Samuel Alito says Dobbs leak made Supreme Court justices 'targets for assassination'      

A pro-choice activist holds up a sign during a rally in front of the U.S. Supreme Court in response to the leaked Supreme Court draft decision to overturn Roe v. Wade May 3, 2022, in Washington, D.C. | Alex Wong/Getty Images

U.S. Supreme Court Justice Samuel Alito said the leaking of the draft decision that overturned Roe v. Wade made members of the high court “targets for assassination.”

In May, Politico published a leaked copy of a draft of the opinion for Dobbs v. Jackson that overturned the landmark 1973 Supreme Court decision Roe v. Wade, which legalized abortion nationwide. 

At an event hosted by the conservative think-tank The Heritage Foundation on Tuesday, Alito, who authored the leaked draft opinion, was asked how the leak impacted the Supreme Court.

It “was a grave betrayal of trust,” Alito said, and an unprecedented “shock” that “certainly changed the atmosphere at the court for the remainder of last term.”

“The leak also made those of us who were thought to be in the majority in support of overruling Roe and [Planned Parenthood v. Casey] targets for assassination, because it gave people a rational reason to think they could prevent that from happening by killing one of us,” said Alito.

Supreme Court Justice Samuel Alito speaks at an event hosted by The Heritage Foundation on Tuesday, Oct. 25, 2022. | Screengrab: YouTube/The Heritage Foundation

Alito cited an incident from early June, before the official release of the Dobbs decision, in which a man was arrested near the home of Justice Brett Kavanaugh after making threats against him over his likely support for overturning Roe.

Alito then mentioned that, now that they are in a new term, everyone from the justices to their staff “want things to get back to normal the way they were before all this last term.”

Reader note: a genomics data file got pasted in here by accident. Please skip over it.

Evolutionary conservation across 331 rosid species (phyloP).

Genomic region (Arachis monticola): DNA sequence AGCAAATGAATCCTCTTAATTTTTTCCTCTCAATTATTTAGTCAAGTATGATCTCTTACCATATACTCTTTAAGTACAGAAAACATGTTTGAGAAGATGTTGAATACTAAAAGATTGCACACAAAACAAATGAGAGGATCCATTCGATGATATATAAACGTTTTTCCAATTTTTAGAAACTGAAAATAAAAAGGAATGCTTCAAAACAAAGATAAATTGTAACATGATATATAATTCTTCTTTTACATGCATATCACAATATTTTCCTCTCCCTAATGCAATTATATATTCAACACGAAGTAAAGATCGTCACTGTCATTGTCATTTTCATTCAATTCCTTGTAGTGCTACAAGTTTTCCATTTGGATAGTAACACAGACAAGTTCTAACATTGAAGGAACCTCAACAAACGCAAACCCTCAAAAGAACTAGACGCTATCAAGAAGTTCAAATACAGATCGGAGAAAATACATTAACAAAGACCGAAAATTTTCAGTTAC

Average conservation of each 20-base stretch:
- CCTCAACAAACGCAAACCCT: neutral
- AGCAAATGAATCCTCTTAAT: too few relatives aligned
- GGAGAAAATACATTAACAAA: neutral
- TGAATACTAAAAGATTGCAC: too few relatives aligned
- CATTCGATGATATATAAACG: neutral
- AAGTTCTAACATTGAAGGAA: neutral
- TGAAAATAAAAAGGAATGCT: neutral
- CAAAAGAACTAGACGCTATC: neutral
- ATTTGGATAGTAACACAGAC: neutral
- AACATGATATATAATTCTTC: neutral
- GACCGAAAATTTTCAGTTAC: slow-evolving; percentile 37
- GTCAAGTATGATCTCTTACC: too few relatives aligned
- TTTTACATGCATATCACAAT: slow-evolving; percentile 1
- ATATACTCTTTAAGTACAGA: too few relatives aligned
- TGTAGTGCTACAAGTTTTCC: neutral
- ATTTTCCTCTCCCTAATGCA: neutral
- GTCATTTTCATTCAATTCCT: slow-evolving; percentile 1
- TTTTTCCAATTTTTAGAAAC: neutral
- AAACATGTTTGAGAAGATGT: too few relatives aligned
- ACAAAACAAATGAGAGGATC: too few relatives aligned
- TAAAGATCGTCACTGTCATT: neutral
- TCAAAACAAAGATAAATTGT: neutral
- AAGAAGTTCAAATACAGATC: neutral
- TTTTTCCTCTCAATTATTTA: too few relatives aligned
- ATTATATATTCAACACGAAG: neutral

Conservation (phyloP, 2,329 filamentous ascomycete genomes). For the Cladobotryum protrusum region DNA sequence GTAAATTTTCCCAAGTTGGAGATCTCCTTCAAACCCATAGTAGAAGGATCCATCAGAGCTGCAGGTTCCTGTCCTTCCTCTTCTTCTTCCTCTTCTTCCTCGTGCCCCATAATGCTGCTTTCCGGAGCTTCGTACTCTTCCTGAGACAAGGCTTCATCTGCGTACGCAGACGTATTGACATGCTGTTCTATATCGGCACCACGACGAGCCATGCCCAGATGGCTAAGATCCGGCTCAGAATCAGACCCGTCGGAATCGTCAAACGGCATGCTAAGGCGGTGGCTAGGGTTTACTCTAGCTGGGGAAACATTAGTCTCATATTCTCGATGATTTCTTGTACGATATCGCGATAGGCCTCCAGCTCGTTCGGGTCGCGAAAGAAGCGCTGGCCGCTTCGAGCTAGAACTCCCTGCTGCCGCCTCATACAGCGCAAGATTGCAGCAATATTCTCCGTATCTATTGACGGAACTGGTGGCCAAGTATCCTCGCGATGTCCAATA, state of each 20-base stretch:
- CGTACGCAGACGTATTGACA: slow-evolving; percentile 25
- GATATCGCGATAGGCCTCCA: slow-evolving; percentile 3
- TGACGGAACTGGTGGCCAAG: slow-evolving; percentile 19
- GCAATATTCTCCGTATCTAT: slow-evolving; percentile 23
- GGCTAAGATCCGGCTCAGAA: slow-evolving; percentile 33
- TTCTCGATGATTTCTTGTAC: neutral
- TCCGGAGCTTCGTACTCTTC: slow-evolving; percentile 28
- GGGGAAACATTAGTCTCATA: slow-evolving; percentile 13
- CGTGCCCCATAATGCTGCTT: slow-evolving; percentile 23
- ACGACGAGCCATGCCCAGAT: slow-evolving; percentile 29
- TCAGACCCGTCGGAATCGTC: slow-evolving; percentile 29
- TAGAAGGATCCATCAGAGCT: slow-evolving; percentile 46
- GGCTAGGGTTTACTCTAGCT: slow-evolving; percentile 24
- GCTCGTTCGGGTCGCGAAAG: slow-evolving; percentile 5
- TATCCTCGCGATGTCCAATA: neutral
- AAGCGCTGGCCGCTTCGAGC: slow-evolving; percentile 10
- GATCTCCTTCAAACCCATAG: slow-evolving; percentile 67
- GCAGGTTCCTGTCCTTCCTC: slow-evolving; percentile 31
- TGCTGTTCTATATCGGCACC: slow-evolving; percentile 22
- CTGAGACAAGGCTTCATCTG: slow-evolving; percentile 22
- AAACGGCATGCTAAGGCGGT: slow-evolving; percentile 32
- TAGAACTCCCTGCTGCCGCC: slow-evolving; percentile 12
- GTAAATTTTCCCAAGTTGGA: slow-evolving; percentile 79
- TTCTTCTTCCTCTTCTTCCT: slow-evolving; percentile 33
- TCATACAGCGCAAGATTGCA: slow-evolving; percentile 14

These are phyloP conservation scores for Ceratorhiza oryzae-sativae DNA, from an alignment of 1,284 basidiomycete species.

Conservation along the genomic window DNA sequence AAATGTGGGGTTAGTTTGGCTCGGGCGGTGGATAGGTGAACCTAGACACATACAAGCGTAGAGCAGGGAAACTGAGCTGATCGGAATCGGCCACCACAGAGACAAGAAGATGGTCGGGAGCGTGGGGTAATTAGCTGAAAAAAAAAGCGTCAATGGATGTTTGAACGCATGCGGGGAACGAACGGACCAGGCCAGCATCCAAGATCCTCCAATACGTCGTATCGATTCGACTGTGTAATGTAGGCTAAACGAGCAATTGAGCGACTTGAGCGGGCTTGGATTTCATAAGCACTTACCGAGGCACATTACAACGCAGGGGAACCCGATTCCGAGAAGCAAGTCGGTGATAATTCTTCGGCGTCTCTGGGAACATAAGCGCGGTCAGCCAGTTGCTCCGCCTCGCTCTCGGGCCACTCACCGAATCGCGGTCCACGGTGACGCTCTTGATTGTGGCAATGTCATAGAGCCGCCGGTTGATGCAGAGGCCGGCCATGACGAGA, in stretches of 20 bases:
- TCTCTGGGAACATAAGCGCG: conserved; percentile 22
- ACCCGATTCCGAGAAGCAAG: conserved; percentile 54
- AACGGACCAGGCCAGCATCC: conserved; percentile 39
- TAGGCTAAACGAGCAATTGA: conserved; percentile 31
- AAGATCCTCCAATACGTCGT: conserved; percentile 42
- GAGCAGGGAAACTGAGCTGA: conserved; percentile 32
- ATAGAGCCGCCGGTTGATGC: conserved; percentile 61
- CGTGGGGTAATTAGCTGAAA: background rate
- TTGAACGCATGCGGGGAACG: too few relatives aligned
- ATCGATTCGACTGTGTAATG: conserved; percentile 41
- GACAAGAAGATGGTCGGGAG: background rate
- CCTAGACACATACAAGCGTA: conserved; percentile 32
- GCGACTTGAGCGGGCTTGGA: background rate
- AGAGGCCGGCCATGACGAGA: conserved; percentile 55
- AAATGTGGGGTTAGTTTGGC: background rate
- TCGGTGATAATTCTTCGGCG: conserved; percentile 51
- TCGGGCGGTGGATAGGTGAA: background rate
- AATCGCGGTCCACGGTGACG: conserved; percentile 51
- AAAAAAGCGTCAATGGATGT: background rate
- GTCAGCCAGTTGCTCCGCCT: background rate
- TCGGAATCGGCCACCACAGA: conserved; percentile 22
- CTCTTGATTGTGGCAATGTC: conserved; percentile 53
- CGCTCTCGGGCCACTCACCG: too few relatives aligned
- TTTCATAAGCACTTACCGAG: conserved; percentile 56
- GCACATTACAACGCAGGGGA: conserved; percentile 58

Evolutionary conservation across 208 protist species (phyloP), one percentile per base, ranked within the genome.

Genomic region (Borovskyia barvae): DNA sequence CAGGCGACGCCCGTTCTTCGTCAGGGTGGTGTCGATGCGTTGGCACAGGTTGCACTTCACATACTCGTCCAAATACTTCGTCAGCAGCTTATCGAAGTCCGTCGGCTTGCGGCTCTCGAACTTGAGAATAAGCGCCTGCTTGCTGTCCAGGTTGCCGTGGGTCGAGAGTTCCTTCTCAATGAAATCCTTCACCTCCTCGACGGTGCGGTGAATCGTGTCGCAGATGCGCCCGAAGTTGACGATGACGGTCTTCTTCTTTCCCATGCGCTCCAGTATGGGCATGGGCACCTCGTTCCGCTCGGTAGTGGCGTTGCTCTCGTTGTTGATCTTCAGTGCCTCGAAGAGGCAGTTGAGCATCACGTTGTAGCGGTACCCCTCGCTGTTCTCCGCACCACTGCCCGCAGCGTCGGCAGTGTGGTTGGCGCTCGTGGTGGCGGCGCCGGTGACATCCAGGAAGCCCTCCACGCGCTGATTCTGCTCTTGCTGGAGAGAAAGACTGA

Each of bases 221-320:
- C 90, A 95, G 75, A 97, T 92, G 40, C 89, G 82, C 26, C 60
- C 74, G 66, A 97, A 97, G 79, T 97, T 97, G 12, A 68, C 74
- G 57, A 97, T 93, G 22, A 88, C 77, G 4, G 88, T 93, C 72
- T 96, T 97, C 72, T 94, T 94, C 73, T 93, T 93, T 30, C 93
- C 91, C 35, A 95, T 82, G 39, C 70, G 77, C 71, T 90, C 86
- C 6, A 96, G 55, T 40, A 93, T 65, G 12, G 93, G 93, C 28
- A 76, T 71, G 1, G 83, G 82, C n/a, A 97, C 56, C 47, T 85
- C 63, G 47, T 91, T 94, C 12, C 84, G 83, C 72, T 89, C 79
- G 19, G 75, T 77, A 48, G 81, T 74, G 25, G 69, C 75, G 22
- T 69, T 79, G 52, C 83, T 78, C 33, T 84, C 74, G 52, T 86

“Get back to normal to the greatest degree possible, and that’s what we hope will happen,” he said. “I think everybody is working on that.”

“During my 16 years on the court, the justices have always gotten along very well on a personal level. I think the public, when they read our opinions, probably misses that.”

Alito also touched on other topics, such as objecting to the claim that the Supreme Court has transformed into “a nakedly partisan institution” that is “illegitimate.”

“Everybody in this country is free to disagree with our decisions, there’s no question about that. Everybody is free to criticize our reasoning and to do it in strong terms,” said Alito.

“But to say that the court is exhibiting a lack of integrity is something quite different. That goes to character. It goes not to agreement or disagreement with the result or the reasoning, it goes to character.”

Alito added that someone “crosses an important line when they say the court is acting in a way that is illegitimate,” believing that such claims should not be “made lightly.”

“That’s not just ordinary criticism, that’s something very different,” he continued.

On the issue of adding justices to the court, often derisively called “court-packing,” Alito noted that the U.S. Constitution does not state a specific size for the Supreme Court and felt that Congress could expand the court.

Nevertheless, Alito asked the rhetorical question that if Congress did add seats to the court, “what would that do to the public perception of our independence and our legitimacy?”

Alito said that whatever number it should be, it should be an odd number to prevent ties, not be too big or too small, and preferred the current number of nine justices.

In addition to the threats made against Supreme Court justices, the news of the leaked draft also sparked several protests, and numerous acts of vandalism against churches and pro-life pregnancy resource centers.

May demonstrations have been held outside the homes of Supreme Court justices who are expected to rule in favor of the Mississippi law, with the members of the high court receiving increased security.

A temporary security fence was also constructed in May around the Supreme Court building in Washington, D.C., in preparation for any violence should the high court decide to overturn Roe.

Follow Michael Gryboski on Twitter or Facebook

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